Airborne instruments determined the Enola Gay was 101⁄2 miles from the center of the blast and that the airplane had experienced a 2.5 G shock wave. In the movie Above and Beyond, Tibbets is credited with looking in awe over the ruins of Hiroshima and saying, “My God, what have we done?”
Tibbets: I’ve been credited with saying something like that, “What did we do?” But, no, I knew what the hell we did, and I wasn’t of the nature to say that line. All we said was, “We looked for a big bang, and we got it.”
Directly after the war, Japanese military officers were flown to the United States to visit American military bases to see how they operated to enable a smooth transition to the U.S. occupation forces that would be in charge of all Japanese bases. Tibbets remembers being at a gathering of officers from both sides when a Japanese man approached him.
|A number of World War II aircraft flew in for Tibbets’ surprise party, including the restored B-17 Liberty Belle and the P-38 Glacier Girl.|
Tibbets: This guy wearing a blue suit steps right up to me; he had a can of beer in his hand and said, “My name’s Fuchida. Should we talk about it?” I did a take on that because Fuchida didn’t mean anything to me. He said, “Oh, hell, man, I led the attack on Pearl Harbor. What do you say to that?” I said, “Well, you sure surprised us.” He said, “Well, what the hell do you think you did to us?” Before the war, Fuchida had graduated from Harvard and spoke perfect English. He looked into my eyes and he said, “By the way, you did the right thing dropping the bomb. The Japanese would never have surrendered.”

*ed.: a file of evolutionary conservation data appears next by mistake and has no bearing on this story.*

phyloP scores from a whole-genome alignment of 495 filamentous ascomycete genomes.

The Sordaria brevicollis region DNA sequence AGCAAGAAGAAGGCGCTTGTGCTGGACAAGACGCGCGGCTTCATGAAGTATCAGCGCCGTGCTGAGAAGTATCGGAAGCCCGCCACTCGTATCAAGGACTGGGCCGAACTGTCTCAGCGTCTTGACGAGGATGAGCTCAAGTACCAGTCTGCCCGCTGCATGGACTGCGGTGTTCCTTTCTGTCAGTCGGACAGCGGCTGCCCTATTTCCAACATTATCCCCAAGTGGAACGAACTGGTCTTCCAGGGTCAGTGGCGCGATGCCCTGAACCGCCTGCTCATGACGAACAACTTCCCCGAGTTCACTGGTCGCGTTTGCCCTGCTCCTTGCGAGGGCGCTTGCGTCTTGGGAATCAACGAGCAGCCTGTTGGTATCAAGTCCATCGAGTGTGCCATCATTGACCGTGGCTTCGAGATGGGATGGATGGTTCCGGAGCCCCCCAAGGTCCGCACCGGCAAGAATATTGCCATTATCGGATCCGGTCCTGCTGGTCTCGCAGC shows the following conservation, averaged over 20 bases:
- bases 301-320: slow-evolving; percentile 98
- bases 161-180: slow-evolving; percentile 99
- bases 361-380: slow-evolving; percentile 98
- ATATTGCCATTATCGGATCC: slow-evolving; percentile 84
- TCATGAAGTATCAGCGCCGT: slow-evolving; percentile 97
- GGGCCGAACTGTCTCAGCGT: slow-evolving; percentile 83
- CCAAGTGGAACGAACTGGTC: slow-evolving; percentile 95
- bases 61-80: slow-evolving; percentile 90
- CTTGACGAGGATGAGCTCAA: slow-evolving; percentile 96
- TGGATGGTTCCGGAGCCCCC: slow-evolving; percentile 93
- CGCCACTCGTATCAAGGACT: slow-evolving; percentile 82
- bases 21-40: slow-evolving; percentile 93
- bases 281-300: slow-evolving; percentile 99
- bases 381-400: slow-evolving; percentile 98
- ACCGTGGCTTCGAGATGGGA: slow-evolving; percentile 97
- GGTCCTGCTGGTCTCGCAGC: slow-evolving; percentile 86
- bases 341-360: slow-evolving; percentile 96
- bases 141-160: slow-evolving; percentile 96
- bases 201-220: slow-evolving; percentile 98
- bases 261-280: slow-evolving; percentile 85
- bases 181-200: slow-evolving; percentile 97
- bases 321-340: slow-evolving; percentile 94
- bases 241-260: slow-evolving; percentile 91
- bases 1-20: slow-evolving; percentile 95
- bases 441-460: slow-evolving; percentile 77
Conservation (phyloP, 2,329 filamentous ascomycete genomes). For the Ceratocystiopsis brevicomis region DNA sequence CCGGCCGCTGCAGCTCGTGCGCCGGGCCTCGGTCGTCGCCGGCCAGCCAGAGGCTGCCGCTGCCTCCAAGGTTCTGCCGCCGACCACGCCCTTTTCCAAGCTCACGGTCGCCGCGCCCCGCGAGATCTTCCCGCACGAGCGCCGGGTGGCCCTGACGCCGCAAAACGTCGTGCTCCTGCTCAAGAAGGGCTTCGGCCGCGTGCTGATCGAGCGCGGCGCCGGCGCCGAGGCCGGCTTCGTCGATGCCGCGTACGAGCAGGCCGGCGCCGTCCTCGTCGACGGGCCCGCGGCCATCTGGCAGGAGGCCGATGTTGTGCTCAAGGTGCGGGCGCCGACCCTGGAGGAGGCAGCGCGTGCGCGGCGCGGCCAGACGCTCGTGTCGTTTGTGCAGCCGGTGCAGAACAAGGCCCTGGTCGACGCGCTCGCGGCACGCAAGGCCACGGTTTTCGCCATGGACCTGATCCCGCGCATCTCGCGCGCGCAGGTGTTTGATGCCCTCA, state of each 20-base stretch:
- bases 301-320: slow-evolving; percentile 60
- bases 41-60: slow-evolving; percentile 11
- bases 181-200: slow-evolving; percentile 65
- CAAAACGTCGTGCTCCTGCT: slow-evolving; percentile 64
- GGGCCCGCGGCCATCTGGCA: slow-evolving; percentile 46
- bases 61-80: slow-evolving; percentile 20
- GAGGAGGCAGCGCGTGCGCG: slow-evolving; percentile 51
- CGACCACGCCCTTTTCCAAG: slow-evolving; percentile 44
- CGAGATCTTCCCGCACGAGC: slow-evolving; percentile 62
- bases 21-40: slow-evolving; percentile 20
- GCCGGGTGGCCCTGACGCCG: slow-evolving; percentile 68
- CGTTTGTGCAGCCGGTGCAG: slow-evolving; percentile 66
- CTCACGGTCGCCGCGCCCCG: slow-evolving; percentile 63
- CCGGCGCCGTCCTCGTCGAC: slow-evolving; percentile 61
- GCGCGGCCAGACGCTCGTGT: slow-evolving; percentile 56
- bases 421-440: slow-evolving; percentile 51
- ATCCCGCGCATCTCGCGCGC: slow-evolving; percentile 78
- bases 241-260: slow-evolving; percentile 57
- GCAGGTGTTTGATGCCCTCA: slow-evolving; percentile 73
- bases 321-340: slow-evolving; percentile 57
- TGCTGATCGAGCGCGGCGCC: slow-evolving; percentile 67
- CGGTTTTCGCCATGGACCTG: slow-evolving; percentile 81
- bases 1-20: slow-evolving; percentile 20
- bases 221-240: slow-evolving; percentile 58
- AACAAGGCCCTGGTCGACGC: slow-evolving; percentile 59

Now, 60 years after the first atomic bomb, Paul Tibbets and Dutch Van Kirk look back over that historic mission and the controversy that sometimes surrounds it. How would they like the world to look at what they did?
Van Kirk: Anybody who takes the trouble to study the bomb and why we did it can only conclude that we saved more lives than the bomb killed. Remember, there were about 5,000 people being killed over there every day—5,000 a day. Anybody who studied the facts and knows what the situation was can only conclude that dropping the bomb was the right decision.
Tibbets: Based on personal experience, I seldom go anywhere over the years when somebody doesn’t come up to me and say, “I was scheduled for that invasion. You saved my neck.”
And I’ll say, “That’s good news. I’m glad I could.”
I want to be remembered as a man who was given a job and who did it. No explanation, no nothing. I was given a job, and I just happened to do it.
I’ve got my own thoughts about that moment, but they’re fleeting. I always try to face the future instead.